- The Washington Times - Thursday, June 26, 2014

The business of ending wars, keeping the peace and solving hunger and poverty apparently has its privileges, at least when it comes to pay.

A Government Accountability Office report finds that the compensation costs for U.N. personnel have soared by $1 billion over the past decade, prompting the investigative arm of Congress to press the United Nations to find more cost savings or less-generous pay packages.

According to the GAO’s analysis, expenditures related to U.N. staff rose steadily from $1.95 billion in 2002-2003 to $2.98 billion in 2010-2011, at an average rate of about 7 percent per two-year budget, and the United States contributes approximately 22 percent of the U.N. budget.

“The UN Board of Auditors reported that staff costs for the 2010-2011 biennium were the UN’s single largest item of expenditure, with costs rising because of higher salaries and related staff benefits,” auditors wrote in the GAO report. “The UN Secretary-General and the General Assembly have also raised concerns about the long-term sustainability of compensation costs.”

To slow the rising costs, the United Nations raised its retirement age from 62 to 65 for new hires and rates paid for allowances for at least one year. Additionally, the U.N. International Civil Service Commission began a review of U.N. compensation and will compile a report by next year.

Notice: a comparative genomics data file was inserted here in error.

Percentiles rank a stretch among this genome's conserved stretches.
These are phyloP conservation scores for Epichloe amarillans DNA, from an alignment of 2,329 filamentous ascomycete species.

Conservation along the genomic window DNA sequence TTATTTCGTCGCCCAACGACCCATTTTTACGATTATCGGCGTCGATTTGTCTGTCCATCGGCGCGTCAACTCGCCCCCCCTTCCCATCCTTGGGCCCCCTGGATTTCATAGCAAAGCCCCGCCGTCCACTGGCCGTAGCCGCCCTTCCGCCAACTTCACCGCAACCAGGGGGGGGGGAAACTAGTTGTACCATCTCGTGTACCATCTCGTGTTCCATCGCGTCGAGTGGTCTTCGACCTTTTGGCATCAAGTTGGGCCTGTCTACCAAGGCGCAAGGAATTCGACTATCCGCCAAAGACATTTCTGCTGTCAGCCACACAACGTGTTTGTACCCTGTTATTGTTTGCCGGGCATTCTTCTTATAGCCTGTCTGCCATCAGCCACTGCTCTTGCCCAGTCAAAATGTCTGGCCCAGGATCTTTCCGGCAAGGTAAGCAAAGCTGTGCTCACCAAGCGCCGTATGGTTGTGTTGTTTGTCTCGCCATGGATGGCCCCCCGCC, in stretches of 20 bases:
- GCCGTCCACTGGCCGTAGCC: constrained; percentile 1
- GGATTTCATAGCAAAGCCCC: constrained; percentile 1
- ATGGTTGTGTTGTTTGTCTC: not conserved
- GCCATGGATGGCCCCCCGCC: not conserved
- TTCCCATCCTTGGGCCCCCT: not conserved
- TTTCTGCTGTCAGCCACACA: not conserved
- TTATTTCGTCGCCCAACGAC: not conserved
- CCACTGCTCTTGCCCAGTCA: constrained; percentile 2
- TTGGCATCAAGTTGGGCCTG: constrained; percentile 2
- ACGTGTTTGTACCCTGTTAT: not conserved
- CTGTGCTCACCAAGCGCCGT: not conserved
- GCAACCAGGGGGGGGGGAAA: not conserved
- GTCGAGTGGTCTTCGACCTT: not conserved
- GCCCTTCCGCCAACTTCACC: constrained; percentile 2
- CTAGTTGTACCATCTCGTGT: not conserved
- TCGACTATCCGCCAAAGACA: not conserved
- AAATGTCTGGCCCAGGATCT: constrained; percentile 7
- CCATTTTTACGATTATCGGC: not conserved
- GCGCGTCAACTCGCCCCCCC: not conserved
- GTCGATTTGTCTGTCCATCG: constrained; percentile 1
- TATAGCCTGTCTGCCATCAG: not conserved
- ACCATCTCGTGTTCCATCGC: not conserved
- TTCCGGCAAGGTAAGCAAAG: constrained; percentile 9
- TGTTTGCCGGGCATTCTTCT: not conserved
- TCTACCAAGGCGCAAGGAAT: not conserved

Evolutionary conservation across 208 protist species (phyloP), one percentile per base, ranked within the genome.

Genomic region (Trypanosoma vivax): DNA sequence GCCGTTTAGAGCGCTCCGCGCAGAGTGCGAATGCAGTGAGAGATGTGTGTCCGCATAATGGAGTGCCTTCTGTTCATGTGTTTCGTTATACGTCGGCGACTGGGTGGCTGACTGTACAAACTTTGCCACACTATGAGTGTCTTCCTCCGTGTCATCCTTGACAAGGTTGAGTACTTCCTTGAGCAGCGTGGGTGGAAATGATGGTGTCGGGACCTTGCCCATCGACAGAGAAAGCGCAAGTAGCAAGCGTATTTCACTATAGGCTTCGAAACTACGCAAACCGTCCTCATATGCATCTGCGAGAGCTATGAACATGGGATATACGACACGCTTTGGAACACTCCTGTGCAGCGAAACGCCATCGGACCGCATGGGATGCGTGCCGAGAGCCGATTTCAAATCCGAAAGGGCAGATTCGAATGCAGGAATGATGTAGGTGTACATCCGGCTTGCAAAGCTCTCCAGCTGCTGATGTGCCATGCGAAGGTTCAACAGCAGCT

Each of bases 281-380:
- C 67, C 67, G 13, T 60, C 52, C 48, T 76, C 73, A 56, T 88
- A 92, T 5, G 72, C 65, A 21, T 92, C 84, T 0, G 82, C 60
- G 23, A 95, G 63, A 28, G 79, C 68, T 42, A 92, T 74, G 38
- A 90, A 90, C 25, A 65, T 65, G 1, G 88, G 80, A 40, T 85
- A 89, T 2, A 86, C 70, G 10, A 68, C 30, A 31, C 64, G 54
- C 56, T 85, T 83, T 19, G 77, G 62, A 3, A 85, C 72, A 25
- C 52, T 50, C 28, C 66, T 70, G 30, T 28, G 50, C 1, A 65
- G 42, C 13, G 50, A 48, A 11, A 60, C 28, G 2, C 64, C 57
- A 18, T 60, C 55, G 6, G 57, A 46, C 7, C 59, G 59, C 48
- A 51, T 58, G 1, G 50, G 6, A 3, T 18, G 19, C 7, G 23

However, the civil service commission is able to examine costs only within its area of administrative jurisdiction, which does not include costs for pensions and retiree health insurance.

Investigators fear that without a full report, including information outside the civil service commission’s scope, member states will not have a complete record to help make decisions about cutting cots.

In a response letter to the GAO, officials at the State Department explained a key factor of the disproportionate compensation increases over the years: the Noblemaire principle.

“The Noblemaire Principle requires compensation for UN professional staff to be set in comparison to the highest compensated national civil service, and since 1945, the UN has considered this to be the U.S. Federal civil service,” State Department officials said.

In other words, the principle requires compensation for U.N. workers to be at least as high as the pay for civil service workers in any member country. When the rule was established by the European Union, Britain was the standard for salary calculation. Now it’s the U.S.

However, this principle leads to a “cherry-picking” process in which members can argue for U.S. base salaries, Italian vacation benefits, German education benefits and other perks, according to a report by David Judson for the Turkish news source Hurriyet Daily News.

U.N. professional categories do not line up exactly with U.S. civil service compensation, so adjustments have to be made.

“The ICSC calculate equivalencies between the two as a basis for determining compensation. According to the ICSC, U.N. Compensation significantly exceeds that of the U.S. Equivalent,” Brett Schaefer, a fellow in international regulatory affairs, explained in a post for the Heritage Foundation.